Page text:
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Bourbon vs Scotch single maltBourbon vs Scotch single malt

We are often asked to explain the differences between bourbon and whisky. To get straight to the point bourbon IS whisky, or whiskey, as the Americans and Irish like to spell it. Whisky is a generic term, it can be produced anywhere provided certain rules are adhered to, which can vary from country to country. Bourbon is a category of whisky made only in the USA. Scotch whisky may only be produced and matured in Scotland. To make it a little easier to understand we’ve produced this infographic – Bourbon vs Scotch single malt – read on…

Nikka Japanese whisky George Dickel Four Roses

One of the most requested categories at Wild about Whisky is Japanese whisky. Unfortunately, due mainly to supply and demand, as well South Africa’s stringent and antiquated laws governing whisky imports, we don’t get to see enough Japanese whisky on our shelves. I don’t see this improving in the very near future, so the best we can manage is to source a few from various channels for tasting in the bar. It’s not easy to please everybody, and while most punters are really happy just to have the opportunity to taste something new, there are those that question the point of being able to taste something that’s not readily available. For the former group we’re happy to announce the arrival of some new additions to our Japanese portfolio, as well as some great Four Roses bourbons and George Dickel Tennessee Sourmash Whiskey and Rye.

Japanese whisky Super Nikka Revival Limited Edition 43%

Another winner from the Nikka distillery stable, this combines sherry matured Yoichi and other Nikka malts. A pot-pourri of dried herbs, citrus and spices on the nose leads a syrupy, oaky palate.

Nikka Black 8 40%

An 8 year old version of Nikka’s excellent Black malt, this complex blended malt exhibits citrus notes, with hints of exotic spice. The palate kicks off with dark berries leading into cocoa and toffee.

Nikka Coffey Grain Whisky 45%

The two Coffey or column stills at Nikka’s Miyagikyo distillery were brought in from Scotland in 1963, and produce a heavier flavour, with more depth, than newer stills. Nikka Coffey Grain is an essential component of Nikka’s house blends. A single grain whisky, distilled mainly from corn in a Coffey still, offering vanilla and fruity notes, with corn contributing to the sweetness.

Nikka Coffey Malt Whisky 45%

Coffey stills are almost exclusively used to distill grain whisky, so this column-distilled malt from Nikka is pretty unique. Rich, fruity and flavoursome – well worth a dram.

Bourbons and American whiskey Four Roses bourbon 40%

Many times nominated as Whisky Magazine’s American distiller of the year, the craftsmen at Four Roses believe their four distinct styles of yeast are what separates Four Roses from the rest. And who can argue? Honey and spice come to the fore in this smooth, 40% ABV bourbon, with hints of orchard fruits.

Four Roses Single Barrel 50%

This multi-award winner is loaded with flavour – fruity, spicy, caramel, vanilla, with hints of cocoa and maple syrup.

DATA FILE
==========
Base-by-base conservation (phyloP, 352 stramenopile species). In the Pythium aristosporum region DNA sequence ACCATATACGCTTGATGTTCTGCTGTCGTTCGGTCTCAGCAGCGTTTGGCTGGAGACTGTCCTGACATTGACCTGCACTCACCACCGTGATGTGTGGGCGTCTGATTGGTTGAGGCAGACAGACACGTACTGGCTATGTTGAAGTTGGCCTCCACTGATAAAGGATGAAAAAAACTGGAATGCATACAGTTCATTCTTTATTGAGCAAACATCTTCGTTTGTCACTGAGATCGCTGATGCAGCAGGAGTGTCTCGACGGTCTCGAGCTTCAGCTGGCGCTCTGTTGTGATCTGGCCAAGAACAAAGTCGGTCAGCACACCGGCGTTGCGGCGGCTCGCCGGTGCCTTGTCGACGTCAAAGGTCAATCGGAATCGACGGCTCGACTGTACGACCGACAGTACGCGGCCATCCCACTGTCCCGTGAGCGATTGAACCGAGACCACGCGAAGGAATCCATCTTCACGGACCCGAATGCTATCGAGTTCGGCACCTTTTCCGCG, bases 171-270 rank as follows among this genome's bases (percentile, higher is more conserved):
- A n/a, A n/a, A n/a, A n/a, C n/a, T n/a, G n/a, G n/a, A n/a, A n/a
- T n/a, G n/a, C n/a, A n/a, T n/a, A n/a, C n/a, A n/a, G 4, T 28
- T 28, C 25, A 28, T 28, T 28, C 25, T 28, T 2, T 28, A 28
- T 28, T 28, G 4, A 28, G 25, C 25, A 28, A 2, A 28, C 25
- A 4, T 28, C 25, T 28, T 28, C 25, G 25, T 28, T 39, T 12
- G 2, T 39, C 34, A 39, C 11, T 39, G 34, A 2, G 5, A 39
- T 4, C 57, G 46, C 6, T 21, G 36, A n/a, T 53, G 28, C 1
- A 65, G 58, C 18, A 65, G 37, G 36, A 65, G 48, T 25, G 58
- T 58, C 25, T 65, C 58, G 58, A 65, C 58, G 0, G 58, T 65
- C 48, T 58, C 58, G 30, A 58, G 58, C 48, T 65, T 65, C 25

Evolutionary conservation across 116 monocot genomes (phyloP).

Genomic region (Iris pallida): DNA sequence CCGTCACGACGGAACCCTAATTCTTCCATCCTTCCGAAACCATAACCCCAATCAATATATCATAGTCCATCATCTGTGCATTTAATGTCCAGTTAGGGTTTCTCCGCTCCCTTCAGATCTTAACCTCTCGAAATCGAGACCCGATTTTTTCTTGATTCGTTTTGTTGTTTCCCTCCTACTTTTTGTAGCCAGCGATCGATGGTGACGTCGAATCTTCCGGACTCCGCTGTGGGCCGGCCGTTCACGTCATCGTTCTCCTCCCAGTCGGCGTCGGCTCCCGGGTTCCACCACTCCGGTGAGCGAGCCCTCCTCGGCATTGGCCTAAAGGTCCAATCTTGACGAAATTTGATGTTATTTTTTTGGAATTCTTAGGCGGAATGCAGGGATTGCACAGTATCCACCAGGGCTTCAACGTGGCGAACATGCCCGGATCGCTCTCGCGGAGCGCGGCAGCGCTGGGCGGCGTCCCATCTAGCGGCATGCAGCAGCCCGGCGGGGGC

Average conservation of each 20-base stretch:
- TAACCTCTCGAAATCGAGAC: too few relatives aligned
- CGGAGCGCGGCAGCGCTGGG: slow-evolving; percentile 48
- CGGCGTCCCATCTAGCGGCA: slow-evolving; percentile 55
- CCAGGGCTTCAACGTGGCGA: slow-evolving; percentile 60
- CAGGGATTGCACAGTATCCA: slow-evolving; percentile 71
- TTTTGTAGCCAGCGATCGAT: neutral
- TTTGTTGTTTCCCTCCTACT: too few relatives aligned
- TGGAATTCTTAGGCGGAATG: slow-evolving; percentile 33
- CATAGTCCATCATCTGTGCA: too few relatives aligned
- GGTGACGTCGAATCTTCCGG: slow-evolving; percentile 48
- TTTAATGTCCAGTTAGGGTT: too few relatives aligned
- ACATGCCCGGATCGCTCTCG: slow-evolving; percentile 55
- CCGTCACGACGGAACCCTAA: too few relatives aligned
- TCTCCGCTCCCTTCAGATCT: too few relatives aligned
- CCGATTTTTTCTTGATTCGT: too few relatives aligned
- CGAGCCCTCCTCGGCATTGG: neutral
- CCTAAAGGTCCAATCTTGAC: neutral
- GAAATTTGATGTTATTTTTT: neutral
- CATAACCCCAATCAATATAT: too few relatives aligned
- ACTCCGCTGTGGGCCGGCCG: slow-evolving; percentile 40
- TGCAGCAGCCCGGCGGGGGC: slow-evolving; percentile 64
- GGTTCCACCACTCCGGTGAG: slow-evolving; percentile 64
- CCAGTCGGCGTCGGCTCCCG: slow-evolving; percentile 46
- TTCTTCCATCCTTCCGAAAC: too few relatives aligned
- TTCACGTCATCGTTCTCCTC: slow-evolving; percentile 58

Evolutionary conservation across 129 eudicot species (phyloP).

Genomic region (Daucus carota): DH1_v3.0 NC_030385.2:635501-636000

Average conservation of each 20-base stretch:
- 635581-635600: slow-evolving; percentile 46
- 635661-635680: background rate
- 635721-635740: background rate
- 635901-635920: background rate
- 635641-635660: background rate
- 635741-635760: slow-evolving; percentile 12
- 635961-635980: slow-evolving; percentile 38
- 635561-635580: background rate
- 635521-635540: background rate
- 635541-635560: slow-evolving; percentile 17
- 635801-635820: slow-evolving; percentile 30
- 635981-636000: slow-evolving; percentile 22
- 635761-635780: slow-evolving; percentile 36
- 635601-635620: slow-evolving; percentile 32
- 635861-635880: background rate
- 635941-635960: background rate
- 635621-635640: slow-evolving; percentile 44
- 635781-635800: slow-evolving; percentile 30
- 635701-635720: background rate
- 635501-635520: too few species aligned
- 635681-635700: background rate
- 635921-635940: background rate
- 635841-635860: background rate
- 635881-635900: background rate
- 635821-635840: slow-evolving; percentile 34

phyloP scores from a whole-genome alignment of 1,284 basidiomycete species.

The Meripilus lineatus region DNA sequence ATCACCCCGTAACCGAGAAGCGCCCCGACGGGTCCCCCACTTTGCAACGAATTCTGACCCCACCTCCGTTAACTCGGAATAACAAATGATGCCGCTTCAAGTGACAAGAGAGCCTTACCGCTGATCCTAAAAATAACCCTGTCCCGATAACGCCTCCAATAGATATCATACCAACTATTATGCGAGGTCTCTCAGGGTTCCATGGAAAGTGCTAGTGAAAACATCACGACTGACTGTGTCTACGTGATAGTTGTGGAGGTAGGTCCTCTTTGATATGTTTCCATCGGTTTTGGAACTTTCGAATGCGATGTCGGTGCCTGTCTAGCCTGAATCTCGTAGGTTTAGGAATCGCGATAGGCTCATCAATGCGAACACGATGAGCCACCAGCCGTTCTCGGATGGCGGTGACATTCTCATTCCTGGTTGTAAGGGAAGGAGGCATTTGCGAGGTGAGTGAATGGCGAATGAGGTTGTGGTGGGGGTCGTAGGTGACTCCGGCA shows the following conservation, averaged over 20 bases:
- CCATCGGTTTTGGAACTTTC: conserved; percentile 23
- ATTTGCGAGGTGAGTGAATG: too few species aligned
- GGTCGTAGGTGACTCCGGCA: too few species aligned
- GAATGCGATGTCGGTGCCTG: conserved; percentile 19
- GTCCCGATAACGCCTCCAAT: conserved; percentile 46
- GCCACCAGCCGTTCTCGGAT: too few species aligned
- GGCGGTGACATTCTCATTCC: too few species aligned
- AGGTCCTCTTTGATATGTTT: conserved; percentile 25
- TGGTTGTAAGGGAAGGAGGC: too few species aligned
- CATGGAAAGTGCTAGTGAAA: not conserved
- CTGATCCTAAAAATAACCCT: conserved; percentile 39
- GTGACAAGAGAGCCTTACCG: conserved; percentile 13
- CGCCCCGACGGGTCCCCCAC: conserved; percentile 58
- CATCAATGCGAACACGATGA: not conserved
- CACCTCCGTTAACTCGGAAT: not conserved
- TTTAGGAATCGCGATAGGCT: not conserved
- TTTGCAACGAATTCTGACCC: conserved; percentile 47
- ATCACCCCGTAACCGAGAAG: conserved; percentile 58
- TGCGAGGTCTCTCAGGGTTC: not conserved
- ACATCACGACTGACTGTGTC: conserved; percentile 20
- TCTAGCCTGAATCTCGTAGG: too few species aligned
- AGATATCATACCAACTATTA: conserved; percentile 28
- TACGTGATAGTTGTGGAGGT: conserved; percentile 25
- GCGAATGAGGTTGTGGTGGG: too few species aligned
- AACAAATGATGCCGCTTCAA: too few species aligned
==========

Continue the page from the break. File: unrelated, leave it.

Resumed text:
George Dickel No.12 45% (Tennessee Sourmash Whiskey)

The George Dickel distillery is situated in scenic little valley near Tullahoma, Tennessee, around 30 minutes drive north of Lynchburg’s Jack Daniel’s distillery. While the production process is very similar to Jack Daniel’s, including the Lincoln County process, this is small scale distilling in comparison. Nothing happens quickly here, and the folks at George Dickel are very proud of their whiskey – and it’s easy to see why. The gold medal winning No. 12 is a mix of 84% corn, 8% rye and 8% malted barley, with notes of buttery corn, leather and tobacco.

George Dickel Rye 45% (Straight Rye Whiskey)

95% rye and 5% malted barley make this a true rye whiskey, then mellowing in charcoal gives it smoothness. Rye whiskey is what made American whiskey cocktails famous, which then all but disappeared from the market after bourbon gained favour. Straight rye is seeing a revival, bringing with it some of those old cocktail favourites.

World Whiskies Awards 2016

The final votes for the World Whiskies Awards 2016 have been counted and were announced on 17 March 2016. Unfortunately very few of the winners are available in South Africa, hopefully we will get to taste some of them at this year’s Whiskylive Festival → More

Icons of Whisky has announced Tomatin as Distiller of the Year for 2016.

With the first formal distillery occupying the site since 1897, and with as many as 80 per cent of employees currently living in the distillery houses, whisky production is certainly an important part of life in the Tomatin area. This is reflected in the quality of products and the development of the brand as the company continually strengthens its national and international identity. With bottles marketed under the Tomatin and Cù Bòcan names, the single malt range is growing in popularity and reputation and is currently sold in over 50 export markets.

On the evening of April the 30th, Steve, Eve and I took part in a live Skype tasting with Mickey Heads, Ardbeg’s distillery manager. Of the three whiskies on show, it was the pre release of Auriverdes, the new 2014 Ardbeg Feis Ile bottling, that so excited us , as we had just received a bottle…

This is my take on it….

Ardbeg Auriverdes Single Malt 49.9%Richly sweet ‘n peat, honey ‘n seaweed, another classic Ardbeg appears on the nose, briny, salty toffee, tarry ropes, creosote in the depths, so complex and alluring. Seductively opens with toasted marshmallows and smoked gammon.The palate is astonishingly viscous, creamy, buttery, thickly sweet, honey drizzled onto hot dark salted toast, Fisherman’s Friend lozenge, toffee and tarry.Water opens the dram with iced coffee, richening and sweetening the warm golden honey pot, offering on the finish, hints of Earl Grey tea. Another masterpiece! 95